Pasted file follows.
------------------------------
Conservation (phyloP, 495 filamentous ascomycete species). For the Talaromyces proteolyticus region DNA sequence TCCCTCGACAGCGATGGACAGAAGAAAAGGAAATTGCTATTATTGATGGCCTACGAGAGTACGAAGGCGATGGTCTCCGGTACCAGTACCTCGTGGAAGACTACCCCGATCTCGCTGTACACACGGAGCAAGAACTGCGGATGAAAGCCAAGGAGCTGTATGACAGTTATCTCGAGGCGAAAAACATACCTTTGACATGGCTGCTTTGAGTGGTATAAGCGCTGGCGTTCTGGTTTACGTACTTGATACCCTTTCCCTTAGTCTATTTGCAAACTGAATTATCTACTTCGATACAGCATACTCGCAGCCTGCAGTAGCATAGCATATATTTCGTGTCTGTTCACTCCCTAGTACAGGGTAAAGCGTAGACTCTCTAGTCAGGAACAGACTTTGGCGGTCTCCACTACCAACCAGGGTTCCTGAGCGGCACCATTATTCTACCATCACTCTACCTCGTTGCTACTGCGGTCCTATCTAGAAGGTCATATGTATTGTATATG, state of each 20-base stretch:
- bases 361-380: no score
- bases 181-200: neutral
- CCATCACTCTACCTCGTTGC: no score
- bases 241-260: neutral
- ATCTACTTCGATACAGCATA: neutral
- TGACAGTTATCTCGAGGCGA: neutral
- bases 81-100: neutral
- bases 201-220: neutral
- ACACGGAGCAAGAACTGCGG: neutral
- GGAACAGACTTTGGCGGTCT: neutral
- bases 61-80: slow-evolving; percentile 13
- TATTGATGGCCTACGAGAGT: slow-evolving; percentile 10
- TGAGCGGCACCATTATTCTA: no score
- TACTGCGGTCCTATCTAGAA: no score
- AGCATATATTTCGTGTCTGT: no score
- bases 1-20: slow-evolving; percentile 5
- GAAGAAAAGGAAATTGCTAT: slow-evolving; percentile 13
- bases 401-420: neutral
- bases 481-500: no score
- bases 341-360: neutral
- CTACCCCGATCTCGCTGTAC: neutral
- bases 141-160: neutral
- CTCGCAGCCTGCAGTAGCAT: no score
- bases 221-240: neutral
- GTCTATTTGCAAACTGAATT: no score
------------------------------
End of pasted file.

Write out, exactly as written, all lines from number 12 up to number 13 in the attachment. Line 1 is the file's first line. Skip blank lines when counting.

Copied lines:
- bases 61-80: slow-evolving; percentile 13
- TATTGATGGCCTACGAGAGT: slow-evolving; percentile 10